Potential Problems with Co-signing

Many people do not fully understand what they are agreeing to when they co-sign for a loan, as many mistakenly believe they are simply helping someone get a loan and nothing more. The reality is that you are just as responsible for repaying the loan as the person you are helping out. In fact, depending upon the state where the loan is taken out, the lending company may have the right to come after you for repayment on the loan before coming after the person you co-signed for.

Regardless of the state where you live, the lending company does have the right to use the same collection methods on you as it would on the person you are co-signing for. This means the company has the right to send your name to a collections agency, to garnish your wages and to send the information to the credit reporting bureaus.

Getting Stuck with Someone Else's Debt

Unfortunately, statistics show that many co-signers end up getting stuck paying on the loans they helped someone else get. According to some studies, as many as 75% of co-signers are ultimately asked to repay the money that someone else borrowed. If you think about it, this shouldn't actually come to much of a surprise. After all, a lender only asks for a co-signer when the person borrowing the money is a risky investment. If the lender is not confident in the person's ability to repay the loan, why should you be? To make matters worse, if the person you co-signed for fails to repay the debt, you are also going to be held responsible for any late fees or other costs associated with the loan. Therefore, you could potentially get stuck with a debt that is greater than what you had originally bargained for.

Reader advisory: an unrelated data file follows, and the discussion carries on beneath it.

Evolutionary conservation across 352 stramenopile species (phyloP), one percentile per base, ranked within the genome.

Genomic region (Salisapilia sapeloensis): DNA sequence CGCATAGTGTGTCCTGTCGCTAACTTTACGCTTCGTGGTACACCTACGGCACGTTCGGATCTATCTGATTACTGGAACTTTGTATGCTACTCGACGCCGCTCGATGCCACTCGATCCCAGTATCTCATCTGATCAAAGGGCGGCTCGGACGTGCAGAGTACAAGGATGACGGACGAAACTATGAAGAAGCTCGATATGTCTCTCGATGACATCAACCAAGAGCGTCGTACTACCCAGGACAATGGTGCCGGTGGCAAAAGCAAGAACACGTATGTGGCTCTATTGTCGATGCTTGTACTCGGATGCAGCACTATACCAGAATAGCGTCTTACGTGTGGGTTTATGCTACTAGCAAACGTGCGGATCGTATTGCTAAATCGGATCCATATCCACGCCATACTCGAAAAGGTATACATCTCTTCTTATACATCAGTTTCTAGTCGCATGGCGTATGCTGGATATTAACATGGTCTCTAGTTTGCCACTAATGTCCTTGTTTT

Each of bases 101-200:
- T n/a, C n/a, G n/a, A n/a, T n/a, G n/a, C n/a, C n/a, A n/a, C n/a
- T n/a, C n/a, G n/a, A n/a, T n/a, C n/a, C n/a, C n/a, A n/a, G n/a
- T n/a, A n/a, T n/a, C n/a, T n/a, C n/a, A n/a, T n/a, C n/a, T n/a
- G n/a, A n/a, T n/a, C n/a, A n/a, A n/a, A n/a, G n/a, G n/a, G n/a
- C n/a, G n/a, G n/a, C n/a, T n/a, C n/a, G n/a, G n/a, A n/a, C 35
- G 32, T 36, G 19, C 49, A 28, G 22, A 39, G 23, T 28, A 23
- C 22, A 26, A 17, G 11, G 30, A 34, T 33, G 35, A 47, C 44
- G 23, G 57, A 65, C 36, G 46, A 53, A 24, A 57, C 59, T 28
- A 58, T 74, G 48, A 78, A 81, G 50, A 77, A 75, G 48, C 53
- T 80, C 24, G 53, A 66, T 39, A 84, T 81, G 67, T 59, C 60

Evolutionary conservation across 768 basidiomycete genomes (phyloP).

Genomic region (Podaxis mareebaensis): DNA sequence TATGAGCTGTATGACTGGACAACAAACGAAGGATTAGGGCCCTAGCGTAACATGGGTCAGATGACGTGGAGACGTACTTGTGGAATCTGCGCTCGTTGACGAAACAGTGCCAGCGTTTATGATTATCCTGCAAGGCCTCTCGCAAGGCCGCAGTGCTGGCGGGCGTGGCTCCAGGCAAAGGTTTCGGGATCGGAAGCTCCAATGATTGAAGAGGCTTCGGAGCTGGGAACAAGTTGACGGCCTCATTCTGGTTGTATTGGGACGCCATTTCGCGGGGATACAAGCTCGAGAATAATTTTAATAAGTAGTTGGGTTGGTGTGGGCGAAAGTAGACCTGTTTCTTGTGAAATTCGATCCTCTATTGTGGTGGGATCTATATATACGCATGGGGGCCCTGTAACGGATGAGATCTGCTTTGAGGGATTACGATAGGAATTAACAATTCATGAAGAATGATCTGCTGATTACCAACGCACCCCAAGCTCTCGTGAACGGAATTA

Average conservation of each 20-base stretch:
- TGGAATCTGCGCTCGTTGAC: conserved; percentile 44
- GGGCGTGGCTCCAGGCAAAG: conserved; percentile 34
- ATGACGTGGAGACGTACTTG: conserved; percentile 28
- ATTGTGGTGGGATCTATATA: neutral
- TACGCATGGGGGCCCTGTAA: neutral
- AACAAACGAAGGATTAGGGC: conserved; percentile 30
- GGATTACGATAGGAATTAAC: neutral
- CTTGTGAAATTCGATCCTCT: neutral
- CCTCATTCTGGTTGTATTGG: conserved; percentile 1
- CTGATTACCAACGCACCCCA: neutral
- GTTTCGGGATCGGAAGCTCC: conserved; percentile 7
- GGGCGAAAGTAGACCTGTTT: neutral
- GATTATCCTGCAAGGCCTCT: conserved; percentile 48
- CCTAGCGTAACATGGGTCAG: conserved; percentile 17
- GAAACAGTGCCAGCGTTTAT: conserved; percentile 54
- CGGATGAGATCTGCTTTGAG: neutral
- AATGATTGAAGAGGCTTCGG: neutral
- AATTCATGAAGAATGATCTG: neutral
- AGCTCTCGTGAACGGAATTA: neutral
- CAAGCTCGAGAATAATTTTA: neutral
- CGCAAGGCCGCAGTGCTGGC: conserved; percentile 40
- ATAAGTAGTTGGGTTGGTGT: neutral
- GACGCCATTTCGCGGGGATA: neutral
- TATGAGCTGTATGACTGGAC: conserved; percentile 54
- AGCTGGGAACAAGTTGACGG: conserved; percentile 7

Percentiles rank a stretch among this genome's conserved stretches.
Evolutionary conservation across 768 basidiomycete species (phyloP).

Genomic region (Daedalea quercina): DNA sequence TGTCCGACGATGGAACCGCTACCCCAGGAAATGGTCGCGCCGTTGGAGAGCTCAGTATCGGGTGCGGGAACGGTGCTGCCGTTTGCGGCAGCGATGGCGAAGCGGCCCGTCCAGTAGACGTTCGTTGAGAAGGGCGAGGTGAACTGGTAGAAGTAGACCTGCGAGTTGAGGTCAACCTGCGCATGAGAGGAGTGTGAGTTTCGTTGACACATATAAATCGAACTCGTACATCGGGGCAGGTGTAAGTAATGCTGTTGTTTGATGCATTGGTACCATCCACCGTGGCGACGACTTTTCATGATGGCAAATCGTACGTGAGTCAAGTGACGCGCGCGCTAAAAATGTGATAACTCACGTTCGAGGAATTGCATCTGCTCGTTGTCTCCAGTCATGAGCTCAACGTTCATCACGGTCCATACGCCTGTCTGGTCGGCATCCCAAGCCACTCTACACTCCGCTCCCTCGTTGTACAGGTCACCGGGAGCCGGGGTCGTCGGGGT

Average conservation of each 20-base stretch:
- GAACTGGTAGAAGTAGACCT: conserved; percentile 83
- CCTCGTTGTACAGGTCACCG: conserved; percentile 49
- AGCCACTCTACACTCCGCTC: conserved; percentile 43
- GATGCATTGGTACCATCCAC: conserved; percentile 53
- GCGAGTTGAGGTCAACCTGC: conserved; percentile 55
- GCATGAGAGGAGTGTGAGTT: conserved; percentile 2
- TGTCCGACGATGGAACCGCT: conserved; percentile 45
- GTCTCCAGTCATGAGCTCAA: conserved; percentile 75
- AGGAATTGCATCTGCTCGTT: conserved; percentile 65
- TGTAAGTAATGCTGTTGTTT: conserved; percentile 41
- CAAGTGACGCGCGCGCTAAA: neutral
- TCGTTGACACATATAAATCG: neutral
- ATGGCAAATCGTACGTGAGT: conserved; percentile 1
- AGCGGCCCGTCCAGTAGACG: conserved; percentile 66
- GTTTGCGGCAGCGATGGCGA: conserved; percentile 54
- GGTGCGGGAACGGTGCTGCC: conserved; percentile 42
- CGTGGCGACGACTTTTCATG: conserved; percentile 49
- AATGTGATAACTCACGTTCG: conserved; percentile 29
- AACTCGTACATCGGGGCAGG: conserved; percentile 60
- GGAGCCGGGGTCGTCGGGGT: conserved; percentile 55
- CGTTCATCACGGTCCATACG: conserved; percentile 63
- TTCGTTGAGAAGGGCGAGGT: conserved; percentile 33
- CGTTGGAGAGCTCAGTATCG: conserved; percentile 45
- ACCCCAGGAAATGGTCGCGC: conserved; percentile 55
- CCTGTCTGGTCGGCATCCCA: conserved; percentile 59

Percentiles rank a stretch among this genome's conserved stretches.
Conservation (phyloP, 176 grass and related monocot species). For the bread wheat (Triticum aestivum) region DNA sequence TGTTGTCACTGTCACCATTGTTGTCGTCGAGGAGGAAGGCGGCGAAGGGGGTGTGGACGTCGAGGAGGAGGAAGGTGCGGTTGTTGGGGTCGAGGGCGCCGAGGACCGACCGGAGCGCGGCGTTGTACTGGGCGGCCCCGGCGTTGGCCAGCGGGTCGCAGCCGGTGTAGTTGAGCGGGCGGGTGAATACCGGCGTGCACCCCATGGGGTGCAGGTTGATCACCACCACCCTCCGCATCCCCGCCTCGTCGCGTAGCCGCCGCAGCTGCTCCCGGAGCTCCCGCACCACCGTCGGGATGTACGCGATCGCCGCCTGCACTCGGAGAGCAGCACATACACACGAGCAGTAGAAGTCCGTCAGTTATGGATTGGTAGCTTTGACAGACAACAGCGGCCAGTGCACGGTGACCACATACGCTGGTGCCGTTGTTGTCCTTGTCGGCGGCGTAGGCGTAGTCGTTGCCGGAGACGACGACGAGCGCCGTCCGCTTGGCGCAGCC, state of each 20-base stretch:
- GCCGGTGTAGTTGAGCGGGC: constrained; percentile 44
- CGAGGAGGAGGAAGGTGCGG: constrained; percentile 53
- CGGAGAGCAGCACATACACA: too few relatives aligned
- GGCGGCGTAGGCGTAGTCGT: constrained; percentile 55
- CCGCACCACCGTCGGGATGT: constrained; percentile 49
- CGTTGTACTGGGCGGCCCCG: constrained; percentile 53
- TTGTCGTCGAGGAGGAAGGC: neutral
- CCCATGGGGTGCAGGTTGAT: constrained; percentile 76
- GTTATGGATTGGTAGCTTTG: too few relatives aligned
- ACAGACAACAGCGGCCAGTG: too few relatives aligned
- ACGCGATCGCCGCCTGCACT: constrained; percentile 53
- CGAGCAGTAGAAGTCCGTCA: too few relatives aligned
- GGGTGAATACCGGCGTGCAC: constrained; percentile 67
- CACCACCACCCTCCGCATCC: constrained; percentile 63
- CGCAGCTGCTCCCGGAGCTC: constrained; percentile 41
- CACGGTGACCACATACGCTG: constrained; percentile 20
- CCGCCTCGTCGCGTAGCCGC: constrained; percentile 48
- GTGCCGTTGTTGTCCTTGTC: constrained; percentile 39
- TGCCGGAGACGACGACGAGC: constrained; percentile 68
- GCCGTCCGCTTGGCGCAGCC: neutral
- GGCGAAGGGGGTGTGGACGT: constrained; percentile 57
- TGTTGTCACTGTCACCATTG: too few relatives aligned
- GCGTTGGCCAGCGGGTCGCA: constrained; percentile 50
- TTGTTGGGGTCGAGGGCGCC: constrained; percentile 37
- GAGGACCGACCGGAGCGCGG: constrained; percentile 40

Keeping Yourself Protected

If you still want to help someone out by co-signing on a loan, there are a few things you should keep in mind in order to keep yourself protected. If possible, see if the lender will agree to:

Put in writing that you will only be responsible for repaying the principal on the loan if the borrower defaults, which means you won't be responsible for paying court costs, late fees, attorney fees or other expenses that could be added to the cost of repaying the loan
Notify you if any of the payments toward the loan are missed so you can keep up with payments before it the loan gets too far in default
Provide you with copies of all papers associated with the loan, such as the actual contract, any warranties and the Truth-in-Lending Disclosure Statement

Of course, you also need to be certain you are financially prepared to repay the debt if the person you are co-signing for is unable to pay. This way, if the person defaults, you can be certain your credit remains in good standing.

About the Author: Shannon Kietzman is a well known author and trusted resource. Shannon regularly writes for . For more info and to order your credit report with FREE credit score please visit

Wednesday, March 4, 2009

Simple Tips for Investing in Real Estate